Posted by Rick | September 18th, 2007 | Filed under Design
Designers, for the most part, are wizards behind curtains, creating graphic identities and telling visual stories without getting kudos from the people who they’re communicating with. For some, the desk or the cubicle is a safe haven. But Cut & Paste is trying to shed light on the creative process with a series of iron-chef style digital design tournaments that are taking place across the US as well as in Asia and Europe. To get a feel for the event, check out this Cool Hunting video from New York last year.
I recently had the chance to spend a week in Austria on a media trip focused on food, wine and design. Odd combo you say? Not really. Many Austrian chefs and wine makers are looking for, and finding, ways to merge the country’s rich culinary and viticultural history with its equally rich modern design contributions, but more on that later. While in Vienna, there was a lot to appreciate in regards to thoughtful design integrated into daily life. For starters, almost every light I encountered in non-constant use situations was on a motion sensing timer, reducing the amount of time lights were on without someone in the room. Also, literally every bathroom I saw had a low-flow toilet and motion-controlled faucets. Vienna also has a city bike program similar to the one recently introduced in Paris, and an extensive network of bike paths separated from car traffic.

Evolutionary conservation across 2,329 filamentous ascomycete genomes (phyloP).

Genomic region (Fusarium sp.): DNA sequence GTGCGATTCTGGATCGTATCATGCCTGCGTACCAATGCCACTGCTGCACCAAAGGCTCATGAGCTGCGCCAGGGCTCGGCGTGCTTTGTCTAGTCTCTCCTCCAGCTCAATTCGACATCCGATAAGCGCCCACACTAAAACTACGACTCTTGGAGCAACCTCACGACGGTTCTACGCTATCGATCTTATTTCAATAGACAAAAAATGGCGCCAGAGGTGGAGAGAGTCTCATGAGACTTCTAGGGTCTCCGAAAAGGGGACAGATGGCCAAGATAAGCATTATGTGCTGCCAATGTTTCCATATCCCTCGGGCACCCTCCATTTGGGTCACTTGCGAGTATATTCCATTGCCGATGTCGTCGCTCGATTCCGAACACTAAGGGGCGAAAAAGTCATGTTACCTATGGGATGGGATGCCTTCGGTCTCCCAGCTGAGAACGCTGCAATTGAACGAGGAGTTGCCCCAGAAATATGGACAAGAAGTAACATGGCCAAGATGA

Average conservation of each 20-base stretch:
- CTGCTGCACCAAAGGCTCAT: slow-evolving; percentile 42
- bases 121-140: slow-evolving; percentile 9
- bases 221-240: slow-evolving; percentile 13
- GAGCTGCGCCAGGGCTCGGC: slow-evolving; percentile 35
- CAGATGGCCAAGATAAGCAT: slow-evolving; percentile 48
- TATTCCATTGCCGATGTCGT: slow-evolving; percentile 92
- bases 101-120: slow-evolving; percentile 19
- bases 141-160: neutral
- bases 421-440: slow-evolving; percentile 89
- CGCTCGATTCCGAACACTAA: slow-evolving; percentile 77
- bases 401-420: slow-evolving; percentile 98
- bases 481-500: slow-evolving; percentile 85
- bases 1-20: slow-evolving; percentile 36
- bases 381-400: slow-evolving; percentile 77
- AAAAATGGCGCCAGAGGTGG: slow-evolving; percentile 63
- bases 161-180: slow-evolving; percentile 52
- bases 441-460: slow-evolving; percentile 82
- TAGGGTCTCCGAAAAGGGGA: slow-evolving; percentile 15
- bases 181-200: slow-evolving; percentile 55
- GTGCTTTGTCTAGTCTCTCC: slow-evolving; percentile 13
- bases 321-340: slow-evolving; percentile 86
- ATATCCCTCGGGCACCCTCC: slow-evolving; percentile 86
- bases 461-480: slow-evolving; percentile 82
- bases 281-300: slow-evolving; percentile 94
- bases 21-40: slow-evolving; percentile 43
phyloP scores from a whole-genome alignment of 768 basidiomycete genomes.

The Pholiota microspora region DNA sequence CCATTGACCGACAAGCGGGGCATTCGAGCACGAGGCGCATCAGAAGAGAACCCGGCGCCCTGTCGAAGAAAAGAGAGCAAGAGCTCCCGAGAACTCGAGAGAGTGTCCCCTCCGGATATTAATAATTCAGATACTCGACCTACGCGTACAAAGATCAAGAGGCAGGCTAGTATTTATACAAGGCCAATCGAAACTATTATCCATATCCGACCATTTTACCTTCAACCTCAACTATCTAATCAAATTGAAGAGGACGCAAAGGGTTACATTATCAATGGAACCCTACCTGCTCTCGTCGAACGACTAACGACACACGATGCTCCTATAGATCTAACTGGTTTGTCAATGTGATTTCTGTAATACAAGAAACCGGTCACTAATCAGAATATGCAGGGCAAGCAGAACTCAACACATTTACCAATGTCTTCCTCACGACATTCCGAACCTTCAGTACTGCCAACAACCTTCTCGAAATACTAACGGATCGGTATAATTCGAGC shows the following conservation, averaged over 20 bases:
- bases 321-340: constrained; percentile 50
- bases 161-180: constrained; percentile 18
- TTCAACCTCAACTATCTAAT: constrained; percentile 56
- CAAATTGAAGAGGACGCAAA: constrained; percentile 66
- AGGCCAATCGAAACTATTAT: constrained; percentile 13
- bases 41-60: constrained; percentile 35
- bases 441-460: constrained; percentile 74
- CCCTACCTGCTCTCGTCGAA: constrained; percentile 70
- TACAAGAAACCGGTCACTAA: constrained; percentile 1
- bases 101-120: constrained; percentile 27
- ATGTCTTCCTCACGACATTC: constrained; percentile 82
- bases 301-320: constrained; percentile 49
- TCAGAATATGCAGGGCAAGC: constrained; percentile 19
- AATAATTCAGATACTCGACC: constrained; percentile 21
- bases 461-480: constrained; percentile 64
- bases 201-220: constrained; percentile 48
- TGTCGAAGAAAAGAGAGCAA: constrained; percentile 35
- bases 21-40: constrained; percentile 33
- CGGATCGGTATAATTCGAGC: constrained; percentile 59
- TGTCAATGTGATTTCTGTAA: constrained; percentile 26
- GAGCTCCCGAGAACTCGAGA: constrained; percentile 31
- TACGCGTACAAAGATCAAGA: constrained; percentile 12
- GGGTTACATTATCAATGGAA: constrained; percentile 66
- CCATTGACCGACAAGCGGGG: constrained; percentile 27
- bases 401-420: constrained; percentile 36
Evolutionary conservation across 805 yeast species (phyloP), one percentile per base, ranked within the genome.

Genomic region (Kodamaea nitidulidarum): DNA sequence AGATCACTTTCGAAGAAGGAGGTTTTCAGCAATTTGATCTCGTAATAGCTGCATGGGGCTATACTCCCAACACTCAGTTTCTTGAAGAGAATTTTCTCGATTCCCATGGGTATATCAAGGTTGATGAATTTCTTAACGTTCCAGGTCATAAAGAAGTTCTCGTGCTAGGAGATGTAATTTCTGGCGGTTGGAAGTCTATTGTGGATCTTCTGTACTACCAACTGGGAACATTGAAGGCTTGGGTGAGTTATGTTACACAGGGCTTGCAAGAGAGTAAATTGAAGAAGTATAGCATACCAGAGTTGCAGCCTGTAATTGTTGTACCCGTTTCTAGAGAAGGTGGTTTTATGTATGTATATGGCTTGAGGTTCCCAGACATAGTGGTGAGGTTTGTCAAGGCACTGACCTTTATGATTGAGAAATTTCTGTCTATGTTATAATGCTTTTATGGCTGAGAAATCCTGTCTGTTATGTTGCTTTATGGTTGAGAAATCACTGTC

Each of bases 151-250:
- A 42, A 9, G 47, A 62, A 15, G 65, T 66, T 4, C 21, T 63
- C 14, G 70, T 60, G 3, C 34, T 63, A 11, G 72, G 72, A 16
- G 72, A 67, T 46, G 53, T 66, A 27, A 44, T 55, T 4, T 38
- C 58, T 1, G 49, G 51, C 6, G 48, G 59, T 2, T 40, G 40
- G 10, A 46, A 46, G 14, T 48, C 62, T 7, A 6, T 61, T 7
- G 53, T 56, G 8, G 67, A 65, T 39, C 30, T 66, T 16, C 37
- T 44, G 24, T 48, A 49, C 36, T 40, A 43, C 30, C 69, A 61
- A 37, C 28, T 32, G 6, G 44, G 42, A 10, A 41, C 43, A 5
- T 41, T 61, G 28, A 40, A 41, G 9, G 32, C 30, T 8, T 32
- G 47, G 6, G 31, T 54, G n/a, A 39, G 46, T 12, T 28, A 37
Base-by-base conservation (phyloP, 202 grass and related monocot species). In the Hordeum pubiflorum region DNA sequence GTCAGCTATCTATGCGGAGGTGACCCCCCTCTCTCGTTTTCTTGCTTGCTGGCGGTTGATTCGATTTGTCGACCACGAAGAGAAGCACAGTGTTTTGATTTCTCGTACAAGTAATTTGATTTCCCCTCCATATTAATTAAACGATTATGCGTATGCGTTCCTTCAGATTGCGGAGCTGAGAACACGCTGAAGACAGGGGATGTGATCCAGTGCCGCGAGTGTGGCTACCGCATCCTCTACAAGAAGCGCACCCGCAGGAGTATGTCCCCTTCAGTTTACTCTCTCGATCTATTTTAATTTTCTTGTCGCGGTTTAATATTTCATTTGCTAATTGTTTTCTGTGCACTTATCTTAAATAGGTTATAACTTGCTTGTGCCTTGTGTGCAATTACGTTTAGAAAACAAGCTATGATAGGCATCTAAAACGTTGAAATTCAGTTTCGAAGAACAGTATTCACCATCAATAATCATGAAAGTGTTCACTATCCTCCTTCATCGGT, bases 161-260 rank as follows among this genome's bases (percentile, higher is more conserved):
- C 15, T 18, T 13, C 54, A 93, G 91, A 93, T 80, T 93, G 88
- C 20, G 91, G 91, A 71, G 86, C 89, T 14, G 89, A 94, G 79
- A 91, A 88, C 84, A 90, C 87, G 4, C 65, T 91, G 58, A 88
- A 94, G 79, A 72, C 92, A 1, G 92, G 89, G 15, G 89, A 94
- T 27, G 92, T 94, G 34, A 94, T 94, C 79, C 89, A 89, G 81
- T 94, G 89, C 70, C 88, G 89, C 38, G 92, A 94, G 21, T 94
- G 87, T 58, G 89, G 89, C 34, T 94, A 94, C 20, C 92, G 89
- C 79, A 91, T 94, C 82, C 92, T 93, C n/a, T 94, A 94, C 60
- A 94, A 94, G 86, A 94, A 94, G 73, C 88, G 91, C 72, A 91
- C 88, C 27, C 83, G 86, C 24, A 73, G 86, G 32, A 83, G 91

The capper for me came one Saturday, when we passed this woman standing at the start of a major retail street in the city center. In case your German is a little rusty, her sandwich board is advertising the merits of compact fluorescent bulbs, and announcing that later that afternoon, you can bring your old incandescent bulbs back to the same location and swap them out for compact fluorescents, for free, courtesy of IKEA. Now that’s putting your PR where your environmental practices are.